Creating Game Object Properties Via Python

Is there a way to create an object timer property in python? Like own[‘delay’].timerProperty?

I don’t believe you can, as it doesn’t belong to the default python types.
You could easily create a class instance with a property that updates when called. Using the get() method, every time you call

time = myclass.timer_prop_1 

it would update the value. Bare in mind you’d need both the container class as well as the timer property class.

Otherwise, you could write a class with methods like get_time, or a property decorated function that returns the time.

Here is an example of a descriptor version (hacky)

from time import time,  sleep

def unbind(function):
        return function.__func__
    except AttributeError:
        raise Exception("Function is not bound")

def is_bound(function):
    return hasattr(function, "__self__")

class SpecialProperty(object):
    "Emulate PyProperty_Type() in Objects/descrobject.c"

    def __init__(self, fget=None, fset=None, fdel=None, doc=None):
        self.fget = fget
        self.fset = fset
        self.fdel = fdel
        if is_bound(self.fget):
            self.fget = unbind(self.fget)
        if is_bound(self.fset):
            self.fset = unbind(self.fset)
        if is_bound(self.fdel):
            self.fdel = unbind(self.fdel)
        self.__doc__ = doc

    def __get__(self, obj, objtype=None):
        if obj is None:
            return self
        if self.fget is None:
            raise AttributeError("unreadable attribute")
        return self.fget(obj)

    def __set__(self, obj, value):
        if self.fset is None:
            raise AttributeError("can't set attribute")
        self.fset(obj, value)

    def __delete__(self, obj):
        if self.fdel is None:
            raise AttributeError("can't delete attribute")
    def setter(self, func):
        if is_bound(func):
            func = unbind(func)
        self.fset = func
        return self
class InstanceDescriptor:
    def __getattribute__(self, name):
        value = object.__getattribute__(self, name)
        if hasattr(value, "__get__"):
            return value.__get__(self, self.__class__)
        return value
    def __setattr__(self, name, value):
            obj = object.__getattribute__(self, name)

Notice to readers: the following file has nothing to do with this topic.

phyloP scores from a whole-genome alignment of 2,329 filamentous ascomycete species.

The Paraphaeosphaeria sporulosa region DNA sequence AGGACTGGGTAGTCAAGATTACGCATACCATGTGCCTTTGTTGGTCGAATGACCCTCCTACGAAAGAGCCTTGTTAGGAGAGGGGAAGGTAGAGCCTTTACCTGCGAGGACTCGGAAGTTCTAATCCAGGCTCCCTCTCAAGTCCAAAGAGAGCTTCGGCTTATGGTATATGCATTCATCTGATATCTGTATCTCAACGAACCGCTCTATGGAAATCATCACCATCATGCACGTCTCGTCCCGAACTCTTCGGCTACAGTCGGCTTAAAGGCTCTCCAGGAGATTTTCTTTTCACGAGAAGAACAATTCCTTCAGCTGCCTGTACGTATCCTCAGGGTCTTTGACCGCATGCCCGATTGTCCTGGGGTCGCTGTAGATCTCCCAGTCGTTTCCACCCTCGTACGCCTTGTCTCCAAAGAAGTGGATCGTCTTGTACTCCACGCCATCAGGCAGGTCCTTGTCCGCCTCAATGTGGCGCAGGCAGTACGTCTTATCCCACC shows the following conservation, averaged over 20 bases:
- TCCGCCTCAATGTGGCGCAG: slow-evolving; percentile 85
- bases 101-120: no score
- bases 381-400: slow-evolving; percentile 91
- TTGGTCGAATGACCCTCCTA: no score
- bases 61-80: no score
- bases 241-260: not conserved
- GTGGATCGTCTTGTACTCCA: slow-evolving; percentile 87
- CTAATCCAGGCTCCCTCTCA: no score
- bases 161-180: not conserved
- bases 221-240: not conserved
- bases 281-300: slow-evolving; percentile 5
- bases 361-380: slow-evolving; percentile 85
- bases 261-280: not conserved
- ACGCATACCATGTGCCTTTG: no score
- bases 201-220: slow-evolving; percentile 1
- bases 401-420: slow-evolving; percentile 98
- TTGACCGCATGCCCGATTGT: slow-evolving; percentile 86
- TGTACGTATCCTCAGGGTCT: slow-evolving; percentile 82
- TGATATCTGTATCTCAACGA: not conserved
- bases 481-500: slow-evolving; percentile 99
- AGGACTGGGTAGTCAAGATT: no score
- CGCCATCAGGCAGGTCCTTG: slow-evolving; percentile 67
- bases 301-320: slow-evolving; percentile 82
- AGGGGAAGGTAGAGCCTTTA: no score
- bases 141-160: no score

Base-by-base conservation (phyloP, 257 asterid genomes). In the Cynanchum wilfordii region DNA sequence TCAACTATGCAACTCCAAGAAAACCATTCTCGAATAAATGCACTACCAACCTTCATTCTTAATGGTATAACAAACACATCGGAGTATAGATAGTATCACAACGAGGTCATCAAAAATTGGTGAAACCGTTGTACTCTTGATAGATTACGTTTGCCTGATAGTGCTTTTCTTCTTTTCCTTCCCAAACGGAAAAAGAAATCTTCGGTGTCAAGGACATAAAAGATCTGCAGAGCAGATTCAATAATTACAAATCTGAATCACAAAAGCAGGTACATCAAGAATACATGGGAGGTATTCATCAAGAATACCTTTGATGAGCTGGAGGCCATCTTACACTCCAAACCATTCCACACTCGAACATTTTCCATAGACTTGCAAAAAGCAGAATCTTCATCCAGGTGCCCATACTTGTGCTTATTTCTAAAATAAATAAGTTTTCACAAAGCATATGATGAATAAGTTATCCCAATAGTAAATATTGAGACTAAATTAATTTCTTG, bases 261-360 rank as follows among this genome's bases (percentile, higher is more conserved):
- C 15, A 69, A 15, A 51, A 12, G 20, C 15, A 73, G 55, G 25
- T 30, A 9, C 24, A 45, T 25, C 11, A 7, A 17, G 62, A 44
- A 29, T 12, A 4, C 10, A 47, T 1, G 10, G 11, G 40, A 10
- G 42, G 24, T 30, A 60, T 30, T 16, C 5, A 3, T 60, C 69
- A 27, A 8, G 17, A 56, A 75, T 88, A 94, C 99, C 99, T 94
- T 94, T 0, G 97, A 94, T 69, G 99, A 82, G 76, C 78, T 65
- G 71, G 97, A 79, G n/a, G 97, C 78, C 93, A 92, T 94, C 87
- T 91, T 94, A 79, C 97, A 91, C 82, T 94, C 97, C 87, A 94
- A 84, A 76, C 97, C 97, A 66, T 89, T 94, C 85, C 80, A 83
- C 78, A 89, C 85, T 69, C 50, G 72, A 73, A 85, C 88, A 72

except AttributeError:
            if hasattr(obj, '__set__'):
                return obj.__set__(self, value)
        return object.__setattr__(self, name, value)    

class Timer:
    def __init__(self):
        self.time = time()
    def __get__(self, inst, typ):
        if inst is None: return self
        return time() - self.time
    def __set__(self, inst, value):
        if inst is None: return 
        self.time = time() - value       
class ExampleClass(InstanceDescriptor):
    def __init__(self):
        self.timer = Timer()

a = ExampleClass()


a.timer = 0.0

Here is a simple property version, but less hidden

from time import time

class ExampleClass:
    def __init__(self):
        self._time = time()
    def timer(self):
        return time() - self._time
    def timer(self, value):
        self._time = time() - value

That’s a to bad you cant use properties in that way. It would be very useful.

you mean a object that keep the time for all objects of the scene ?

if so, you can make a obj that keep the time, call it Time or something .
with a script that run every frame(and calculate the time)

then , from other obj , you call this obj from the scene , and read the time .

objTime = scene.objects[“Time”]

time = objTime[“time”]

I would have liked each object to work independently on its own properties, but it will work.
Thanks =D

Since you took the time to create these I decided to try them out and, it works great! Thanks! I like to look over the code and try to figure out how it works so at first it looked a little intimidating. Still does kinda. I’m still learning how classes work.
Thank you for your help! Thank you for creating these!

That’s kind of you to try them, although I really wanted to see how easy it was. Fundamentally you can never trick C++ into thinking a PyObject isn’t a PyObject unless you explicitly try to do so, so that would always be an issue with debug properties and logic bricks. I wouldn’t try and understand the classes too badly; they’re non-conventional hacking. I took the concept of descriptors, then allowed them to work with instances (using the InstancedDescriptor base class) and then I overwrote the property access mechanism on the game object to call any descriptors if they existed before reading the property.

It is pretty simple. I added the script to my addons folder so all I have to do is import “from timer_lib import Timer, ObjectPatch”
set own = ObjectPatch(own) and your good to go!

import bge
from timer_lib import Timer, ObjectPatch

def main(cont):
    own = cont.owner
    own = ObjectPatch(own)

    if not "timer" in own:
        own['timer'] = Timer()

Do you need to use this?

if not isinstance(own, ObjectPatch):
    own = ObjectPatch(own)

Yes. That is the only part you “need”. It only needs to (and should only) be run once to setup the object.